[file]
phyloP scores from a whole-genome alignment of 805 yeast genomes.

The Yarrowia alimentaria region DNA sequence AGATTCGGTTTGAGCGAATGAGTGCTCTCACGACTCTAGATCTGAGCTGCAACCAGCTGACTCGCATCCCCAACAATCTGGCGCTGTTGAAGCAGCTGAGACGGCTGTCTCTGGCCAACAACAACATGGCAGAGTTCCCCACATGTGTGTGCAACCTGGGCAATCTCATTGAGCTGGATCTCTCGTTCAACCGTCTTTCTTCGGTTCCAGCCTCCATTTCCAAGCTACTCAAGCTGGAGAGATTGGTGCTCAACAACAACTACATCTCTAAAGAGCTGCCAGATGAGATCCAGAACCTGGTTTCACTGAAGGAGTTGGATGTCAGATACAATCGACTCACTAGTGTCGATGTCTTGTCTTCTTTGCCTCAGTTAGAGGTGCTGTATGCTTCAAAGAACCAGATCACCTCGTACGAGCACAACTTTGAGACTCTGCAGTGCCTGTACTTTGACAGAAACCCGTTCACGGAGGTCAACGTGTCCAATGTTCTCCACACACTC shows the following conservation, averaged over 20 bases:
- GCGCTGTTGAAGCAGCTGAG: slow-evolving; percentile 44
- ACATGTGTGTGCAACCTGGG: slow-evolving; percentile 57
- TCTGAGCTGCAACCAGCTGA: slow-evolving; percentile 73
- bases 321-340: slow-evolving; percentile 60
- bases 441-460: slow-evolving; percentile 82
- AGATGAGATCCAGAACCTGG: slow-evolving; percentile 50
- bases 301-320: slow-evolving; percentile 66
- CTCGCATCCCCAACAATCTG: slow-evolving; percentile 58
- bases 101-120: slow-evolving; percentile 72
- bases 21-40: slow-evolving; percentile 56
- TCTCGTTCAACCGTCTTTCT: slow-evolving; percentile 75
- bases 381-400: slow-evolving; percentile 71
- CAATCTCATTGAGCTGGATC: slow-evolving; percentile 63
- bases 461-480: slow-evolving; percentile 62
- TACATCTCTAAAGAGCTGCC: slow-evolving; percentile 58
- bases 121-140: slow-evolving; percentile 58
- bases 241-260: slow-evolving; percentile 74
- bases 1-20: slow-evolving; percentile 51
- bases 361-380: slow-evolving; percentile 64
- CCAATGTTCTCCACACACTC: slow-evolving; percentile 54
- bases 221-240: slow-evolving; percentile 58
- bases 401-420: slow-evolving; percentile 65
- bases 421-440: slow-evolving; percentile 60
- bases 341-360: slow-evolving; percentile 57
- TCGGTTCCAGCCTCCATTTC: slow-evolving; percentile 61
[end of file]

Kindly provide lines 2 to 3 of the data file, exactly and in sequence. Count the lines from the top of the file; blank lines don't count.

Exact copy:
The Yarrowia alimentaria region DNA sequence AGATTCGGTTTGAGCGAATGAGTGCTCTCACGACTCTAGATCTGAGCTGCAACCAGCTGACTCGCATCCCCAACAATCTGGCGCTGTTGAAGCAGCTGAGACGGCTGTCTCTGGCCAACAACAACATGGCAGAGTTCCCCACATGTGTGTGCAACCTGGGCAATCTCATTGAGCTGGATCTCTCGTTCAACCGTCTTTCTTCGGTTCCAGCCTCCATTTCCAAGCTACTCAAGCTGGAGAGATTGGTGCTCAACAACAACTACATCTCTAAAGAGCTGCCAGATGAGATCCAGAACCTGGTTTCACTGAAGGAGTTGGATGTCAGATACAATCGACTCACTAGTGTCGATGTCTTGTCTTCTTTGCCTCAGTTAGAGGTGCTGTATGCTTCAAAGAACCAGATCACCTCGTACGAGCACAACTTTGAGACTCTGCAGTGCCTGTACTTTGACAGAAACCCGTTCACGGAGGTCAACGTGTCCAATGTTCTCCACACACTC shows the following conservation, averaged over 20 bases:
- GCGCTGTTGAAGCAGCTGAG: slow-evolving; percentile 44